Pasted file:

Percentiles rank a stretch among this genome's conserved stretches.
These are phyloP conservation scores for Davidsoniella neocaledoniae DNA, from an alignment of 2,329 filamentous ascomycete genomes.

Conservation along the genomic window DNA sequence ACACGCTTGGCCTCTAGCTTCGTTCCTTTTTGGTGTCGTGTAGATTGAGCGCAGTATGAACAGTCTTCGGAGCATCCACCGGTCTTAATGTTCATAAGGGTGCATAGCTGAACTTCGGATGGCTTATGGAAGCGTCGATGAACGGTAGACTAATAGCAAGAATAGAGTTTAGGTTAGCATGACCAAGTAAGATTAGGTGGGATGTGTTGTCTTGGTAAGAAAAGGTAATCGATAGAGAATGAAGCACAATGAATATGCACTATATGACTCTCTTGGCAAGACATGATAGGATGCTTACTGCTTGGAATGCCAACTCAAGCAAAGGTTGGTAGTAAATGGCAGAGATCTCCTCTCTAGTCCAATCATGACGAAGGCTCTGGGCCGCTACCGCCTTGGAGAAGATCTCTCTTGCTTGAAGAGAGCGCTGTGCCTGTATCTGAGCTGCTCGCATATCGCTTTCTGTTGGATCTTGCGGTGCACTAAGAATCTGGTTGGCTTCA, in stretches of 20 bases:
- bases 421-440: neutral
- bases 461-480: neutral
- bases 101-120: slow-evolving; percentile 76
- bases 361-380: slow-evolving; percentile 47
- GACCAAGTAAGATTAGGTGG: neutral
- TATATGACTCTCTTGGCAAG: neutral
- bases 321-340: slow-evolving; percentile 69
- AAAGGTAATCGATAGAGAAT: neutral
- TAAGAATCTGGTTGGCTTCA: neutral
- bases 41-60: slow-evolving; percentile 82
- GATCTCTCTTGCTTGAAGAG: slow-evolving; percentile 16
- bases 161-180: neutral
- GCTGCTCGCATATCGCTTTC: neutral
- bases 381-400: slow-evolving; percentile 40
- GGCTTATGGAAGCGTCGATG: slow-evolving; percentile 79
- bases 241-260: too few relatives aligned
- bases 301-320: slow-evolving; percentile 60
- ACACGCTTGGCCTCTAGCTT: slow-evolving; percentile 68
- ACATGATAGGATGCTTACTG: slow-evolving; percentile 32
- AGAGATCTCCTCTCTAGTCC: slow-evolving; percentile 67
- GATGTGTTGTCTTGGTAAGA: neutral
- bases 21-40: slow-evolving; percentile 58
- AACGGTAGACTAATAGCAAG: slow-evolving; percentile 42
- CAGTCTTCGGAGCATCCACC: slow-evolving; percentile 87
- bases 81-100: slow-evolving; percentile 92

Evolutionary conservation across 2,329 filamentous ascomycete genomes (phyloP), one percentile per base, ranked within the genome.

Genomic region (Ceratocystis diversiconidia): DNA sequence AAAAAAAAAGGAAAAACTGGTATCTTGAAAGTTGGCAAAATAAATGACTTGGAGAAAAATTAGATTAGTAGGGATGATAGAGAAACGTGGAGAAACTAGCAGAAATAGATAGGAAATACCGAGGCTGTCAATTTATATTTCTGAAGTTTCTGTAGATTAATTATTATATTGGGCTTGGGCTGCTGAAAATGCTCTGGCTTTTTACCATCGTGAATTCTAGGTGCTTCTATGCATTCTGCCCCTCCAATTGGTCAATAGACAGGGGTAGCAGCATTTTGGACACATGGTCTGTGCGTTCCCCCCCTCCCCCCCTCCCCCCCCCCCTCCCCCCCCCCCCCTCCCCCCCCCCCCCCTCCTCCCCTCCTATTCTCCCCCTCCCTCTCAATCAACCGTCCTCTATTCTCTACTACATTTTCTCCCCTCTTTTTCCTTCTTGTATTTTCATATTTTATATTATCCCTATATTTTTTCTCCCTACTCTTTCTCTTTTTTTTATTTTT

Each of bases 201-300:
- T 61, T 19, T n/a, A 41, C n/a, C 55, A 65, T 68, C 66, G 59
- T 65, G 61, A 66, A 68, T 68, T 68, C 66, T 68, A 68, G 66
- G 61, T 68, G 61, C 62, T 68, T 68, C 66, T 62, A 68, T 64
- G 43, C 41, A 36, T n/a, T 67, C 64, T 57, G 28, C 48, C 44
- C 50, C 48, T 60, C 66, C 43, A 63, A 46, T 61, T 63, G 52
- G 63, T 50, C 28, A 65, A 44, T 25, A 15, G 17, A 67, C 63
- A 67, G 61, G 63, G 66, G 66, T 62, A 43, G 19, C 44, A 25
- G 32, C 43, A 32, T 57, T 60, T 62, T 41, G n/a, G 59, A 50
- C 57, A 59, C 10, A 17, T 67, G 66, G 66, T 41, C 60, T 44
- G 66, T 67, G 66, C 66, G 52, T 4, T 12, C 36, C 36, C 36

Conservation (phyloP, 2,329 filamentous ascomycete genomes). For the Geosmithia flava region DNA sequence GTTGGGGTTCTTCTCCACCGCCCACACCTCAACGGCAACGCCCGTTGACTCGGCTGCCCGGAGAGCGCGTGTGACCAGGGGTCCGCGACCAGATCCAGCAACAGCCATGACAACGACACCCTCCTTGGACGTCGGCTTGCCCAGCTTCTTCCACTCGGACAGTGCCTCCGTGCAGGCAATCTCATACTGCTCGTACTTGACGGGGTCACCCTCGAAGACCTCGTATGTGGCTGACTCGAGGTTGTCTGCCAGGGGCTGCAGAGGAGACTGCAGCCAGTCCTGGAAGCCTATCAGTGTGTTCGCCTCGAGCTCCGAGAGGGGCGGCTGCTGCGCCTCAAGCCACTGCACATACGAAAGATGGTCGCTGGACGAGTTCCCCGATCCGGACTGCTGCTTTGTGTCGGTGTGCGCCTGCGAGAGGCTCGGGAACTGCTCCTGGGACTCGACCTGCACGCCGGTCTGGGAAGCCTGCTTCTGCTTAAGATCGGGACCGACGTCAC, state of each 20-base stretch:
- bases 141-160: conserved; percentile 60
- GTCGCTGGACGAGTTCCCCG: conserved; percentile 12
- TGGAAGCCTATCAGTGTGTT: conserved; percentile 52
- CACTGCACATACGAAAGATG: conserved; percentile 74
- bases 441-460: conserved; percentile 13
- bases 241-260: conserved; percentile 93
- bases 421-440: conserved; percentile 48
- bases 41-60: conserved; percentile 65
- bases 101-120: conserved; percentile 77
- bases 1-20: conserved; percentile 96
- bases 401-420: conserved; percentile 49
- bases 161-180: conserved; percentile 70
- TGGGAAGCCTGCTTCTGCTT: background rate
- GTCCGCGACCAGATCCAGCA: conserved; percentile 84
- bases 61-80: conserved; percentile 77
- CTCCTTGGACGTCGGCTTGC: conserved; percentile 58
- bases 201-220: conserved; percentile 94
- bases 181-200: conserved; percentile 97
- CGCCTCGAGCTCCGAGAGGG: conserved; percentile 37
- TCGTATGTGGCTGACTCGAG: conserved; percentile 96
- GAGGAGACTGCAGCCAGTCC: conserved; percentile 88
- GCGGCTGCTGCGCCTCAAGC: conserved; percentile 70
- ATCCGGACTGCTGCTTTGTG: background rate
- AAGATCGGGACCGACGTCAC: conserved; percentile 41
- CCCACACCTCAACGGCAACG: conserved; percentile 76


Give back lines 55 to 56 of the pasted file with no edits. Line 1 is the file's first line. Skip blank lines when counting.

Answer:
- TGGGAAGCCTGCTTCTGCTT: background rate
- GTCCGCGACCAGATCCAGCA: conserved; percentile 84